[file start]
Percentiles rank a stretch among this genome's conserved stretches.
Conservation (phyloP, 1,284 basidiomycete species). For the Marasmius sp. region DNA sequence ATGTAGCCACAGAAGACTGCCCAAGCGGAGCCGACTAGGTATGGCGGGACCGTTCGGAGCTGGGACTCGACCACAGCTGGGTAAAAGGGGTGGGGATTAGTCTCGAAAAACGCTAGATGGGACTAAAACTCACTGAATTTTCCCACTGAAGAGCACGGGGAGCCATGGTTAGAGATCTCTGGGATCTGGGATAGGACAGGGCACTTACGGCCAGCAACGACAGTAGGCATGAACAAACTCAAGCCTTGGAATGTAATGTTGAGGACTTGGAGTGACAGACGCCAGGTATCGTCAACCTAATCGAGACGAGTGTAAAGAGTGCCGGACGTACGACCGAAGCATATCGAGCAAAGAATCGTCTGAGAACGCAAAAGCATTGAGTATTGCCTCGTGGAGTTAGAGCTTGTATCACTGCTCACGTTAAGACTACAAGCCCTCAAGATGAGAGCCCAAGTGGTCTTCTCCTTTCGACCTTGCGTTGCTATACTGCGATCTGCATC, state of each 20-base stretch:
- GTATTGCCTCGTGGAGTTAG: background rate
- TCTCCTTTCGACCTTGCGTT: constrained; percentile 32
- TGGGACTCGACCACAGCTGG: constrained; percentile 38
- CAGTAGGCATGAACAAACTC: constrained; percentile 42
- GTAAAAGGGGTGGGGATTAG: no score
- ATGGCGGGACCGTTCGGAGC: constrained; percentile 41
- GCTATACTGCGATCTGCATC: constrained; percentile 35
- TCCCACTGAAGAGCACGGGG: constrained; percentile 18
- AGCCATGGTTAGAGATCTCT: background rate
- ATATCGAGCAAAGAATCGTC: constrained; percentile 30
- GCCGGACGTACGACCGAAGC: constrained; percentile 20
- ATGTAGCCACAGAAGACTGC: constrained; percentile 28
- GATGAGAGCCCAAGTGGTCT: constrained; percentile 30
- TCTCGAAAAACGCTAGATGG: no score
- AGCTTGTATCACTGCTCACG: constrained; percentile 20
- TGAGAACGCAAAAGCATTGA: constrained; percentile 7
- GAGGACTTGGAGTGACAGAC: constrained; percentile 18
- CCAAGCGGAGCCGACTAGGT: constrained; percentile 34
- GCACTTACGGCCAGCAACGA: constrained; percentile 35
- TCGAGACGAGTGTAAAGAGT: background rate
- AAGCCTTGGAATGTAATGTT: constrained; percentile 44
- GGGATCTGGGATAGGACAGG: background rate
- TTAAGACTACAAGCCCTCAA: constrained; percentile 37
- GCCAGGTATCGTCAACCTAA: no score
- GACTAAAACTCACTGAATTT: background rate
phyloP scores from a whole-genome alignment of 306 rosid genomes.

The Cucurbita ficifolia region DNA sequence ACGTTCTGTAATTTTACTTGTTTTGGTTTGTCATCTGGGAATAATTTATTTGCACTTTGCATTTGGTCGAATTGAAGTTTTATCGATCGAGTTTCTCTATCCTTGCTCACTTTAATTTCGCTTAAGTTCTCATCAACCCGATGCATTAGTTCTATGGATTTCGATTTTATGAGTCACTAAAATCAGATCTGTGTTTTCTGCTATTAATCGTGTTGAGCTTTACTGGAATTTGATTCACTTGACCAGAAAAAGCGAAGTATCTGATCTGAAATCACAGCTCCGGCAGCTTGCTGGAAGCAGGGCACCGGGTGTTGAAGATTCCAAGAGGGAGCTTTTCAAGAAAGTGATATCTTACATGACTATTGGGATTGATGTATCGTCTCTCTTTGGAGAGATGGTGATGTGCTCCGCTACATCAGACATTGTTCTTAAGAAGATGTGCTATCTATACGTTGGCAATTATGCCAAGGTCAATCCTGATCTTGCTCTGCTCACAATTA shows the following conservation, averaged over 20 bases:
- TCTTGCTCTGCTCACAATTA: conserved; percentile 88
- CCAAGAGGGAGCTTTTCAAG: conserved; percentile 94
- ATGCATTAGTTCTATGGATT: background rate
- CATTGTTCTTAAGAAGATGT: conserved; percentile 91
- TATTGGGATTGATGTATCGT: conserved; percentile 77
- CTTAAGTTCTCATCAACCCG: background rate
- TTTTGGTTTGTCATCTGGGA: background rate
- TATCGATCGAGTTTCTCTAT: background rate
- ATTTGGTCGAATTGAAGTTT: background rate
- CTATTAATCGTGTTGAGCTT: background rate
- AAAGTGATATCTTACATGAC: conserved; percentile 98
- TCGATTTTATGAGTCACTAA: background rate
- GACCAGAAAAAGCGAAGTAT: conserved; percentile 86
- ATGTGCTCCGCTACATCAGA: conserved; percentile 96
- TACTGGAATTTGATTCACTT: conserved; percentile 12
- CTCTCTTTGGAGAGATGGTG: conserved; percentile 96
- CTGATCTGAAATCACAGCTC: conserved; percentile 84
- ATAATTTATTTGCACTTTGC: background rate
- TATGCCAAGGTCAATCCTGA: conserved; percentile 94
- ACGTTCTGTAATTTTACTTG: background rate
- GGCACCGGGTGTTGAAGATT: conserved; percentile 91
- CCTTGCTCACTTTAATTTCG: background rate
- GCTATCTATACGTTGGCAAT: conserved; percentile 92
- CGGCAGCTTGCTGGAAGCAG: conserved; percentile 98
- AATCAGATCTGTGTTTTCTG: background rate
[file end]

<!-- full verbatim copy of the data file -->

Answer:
Percentiles rank a stretch among this genome's conserved stretches.
Conservation (phyloP, 1,284 basidiomycete species). For the Marasmius sp. region DNA sequence ATGTAGCCACAGAAGACTGCCCAAGCGGAGCCGACTAGGTATGGCGGGACCGTTCGGAGCTGGGACTCGACCACAGCTGGGTAAAAGGGGTGGGGATTAGTCTCGAAAAACGCTAGATGGGACTAAAACTCACTGAATTTTCCCACTGAAGAGCACGGGGAGCCATGGTTAGAGATCTCTGGGATCTGGGATAGGACAGGGCACTTACGGCCAGCAACGACAGTAGGCATGAACAAACTCAAGCCTTGGAATGTAATGTTGAGGACTTGGAGTGACAGACGCCAGGTATCGTCAACCTAATCGAGACGAGTGTAAAGAGTGCCGGACGTACGACCGAAGCATATCGAGCAAAGAATCGTCTGAGAACGCAAAAGCATTGAGTATTGCCTCGTGGAGTTAGAGCTTGTATCACTGCTCACGTTAAGACTACAAGCCCTCAAGATGAGAGCCCAAGTGGTCTTCTCCTTTCGACCTTGCGTTGCTATACTGCGATCTGCATC, state of each 20-base stretch:
- GTATTGCCTCGTGGAGTTAG: background rate
- TCTCCTTTCGACCTTGCGTT: constrained; percentile 32
- TGGGACTCGACCACAGCTGG: constrained; percentile 38
- CAGTAGGCATGAACAAACTC: constrained; percentile 42
- GTAAAAGGGGTGGGGATTAG: no score
- ATGGCGGGACCGTTCGGAGC: constrained; percentile 41
- GCTATACTGCGATCTGCATC: constrained; percentile 35
- TCCCACTGAAGAGCACGGGG: constrained; percentile 18
- AGCCATGGTTAGAGATCTCT: background rate
- ATATCGAGCAAAGAATCGTC: constrained; percentile 30
- GCCGGACGTACGACCGAAGC: constrained; percentile 20
- ATGTAGCCACAGAAGACTGC: constrained; percentile 28
- GATGAGAGCCCAAGTGGTCT: constrained; percentile 30
- TCTCGAAAAACGCTAGATGG: no score
- AGCTTGTATCACTGCTCACG: constrained; percentile 20
- TGAGAACGCAAAAGCATTGA: constrained; percentile 7
- GAGGACTTGGAGTGACAGAC: constrained; percentile 18
- CCAAGCGGAGCCGACTAGGT: constrained; percentile 34
- GCACTTACGGCCAGCAACGA: constrained; percentile 35
- TCGAGACGAGTGTAAAGAGT: background rate
- AAGCCTTGGAATGTAATGTT: constrained; percentile 44
- GGGATCTGGGATAGGACAGG: background rate
- TTAAGACTACAAGCCCTCAA: constrained; percentile 37
- GCCAGGTATCGTCAACCTAA: no score
- GACTAAAACTCACTGAATTT: background rate
phyloP scores from a whole-genome alignment of 306 rosid genomes.

The Cucurbita ficifolia region DNA sequence ACGTTCTGTAATTTTACTTGTTTTGGTTTGTCATCTGGGAATAATTTATTTGCACTTTGCATTTGGTCGAATTGAAGTTTTATCGATCGAGTTTCTCTATCCTTGCTCACTTTAATTTCGCTTAAGTTCTCATCAACCCGATGCATTAGTTCTATGGATTTCGATTTTATGAGTCACTAAAATCAGATCTGTGTTTTCTGCTATTAATCGTGTTGAGCTTTACTGGAATTTGATTCACTTGACCAGAAAAAGCGAAGTATCTGATCTGAAATCACAGCTCCGGCAGCTTGCTGGAAGCAGGGCACCGGGTGTTGAAGATTCCAAGAGGGAGCTTTTCAAGAAAGTGATATCTTACATGACTATTGGGATTGATGTATCGTCTCTCTTTGGAGAGATGGTGATGTGCTCCGCTACATCAGACATTGTTCTTAAGAAGATGTGCTATCTATACGTTGGCAATTATGCCAAGGTCAATCCTGATCTTGCTCTGCTCACAATTA shows the following conservation, averaged over 20 bases:
- TCTTGCTCTGCTCACAATTA: conserved; percentile 88
- CCAAGAGGGAGCTTTTCAAG: conserved; percentile 94
- ATGCATTAGTTCTATGGATT: background rate
- CATTGTTCTTAAGAAGATGT: conserved; percentile 91
- TATTGGGATTGATGTATCGT: conserved; percentile 77
- CTTAAGTTCTCATCAACCCG: background rate
- TTTTGGTTTGTCATCTGGGA: background rate
- TATCGATCGAGTTTCTCTAT: background rate
- ATTTGGTCGAATTGAAGTTT: background rate
- CTATTAATCGTGTTGAGCTT: background rate
- AAAGTGATATCTTACATGAC: conserved; percentile 98
- TCGATTTTATGAGTCACTAA: background rate
- GACCAGAAAAAGCGAAGTAT: conserved; percentile 86
- ATGTGCTCCGCTACATCAGA: conserved; percentile 96
- TACTGGAATTTGATTCACTT: conserved; percentile 12
- CTCTCTTTGGAGAGATGGTG: conserved; percentile 96
- CTGATCTGAAATCACAGCTC: conserved; percentile 84
- ATAATTTATTTGCACTTTGC: background rate
- TATGCCAAGGTCAATCCTGA: conserved; percentile 94
- ACGTTCTGTAATTTTACTTG: background rate
- GGCACCGGGTGTTGAAGATT: conserved; percentile 91
- CCTTGCTCACTTTAATTTCG: background rate
- GCTATCTATACGTTGGCAAT: conserved; percentile 92
- CGGCAGCTTGCTGGAAGCAG: conserved; percentile 98
- AATCAGATCTGTGTTTTCTG: background rate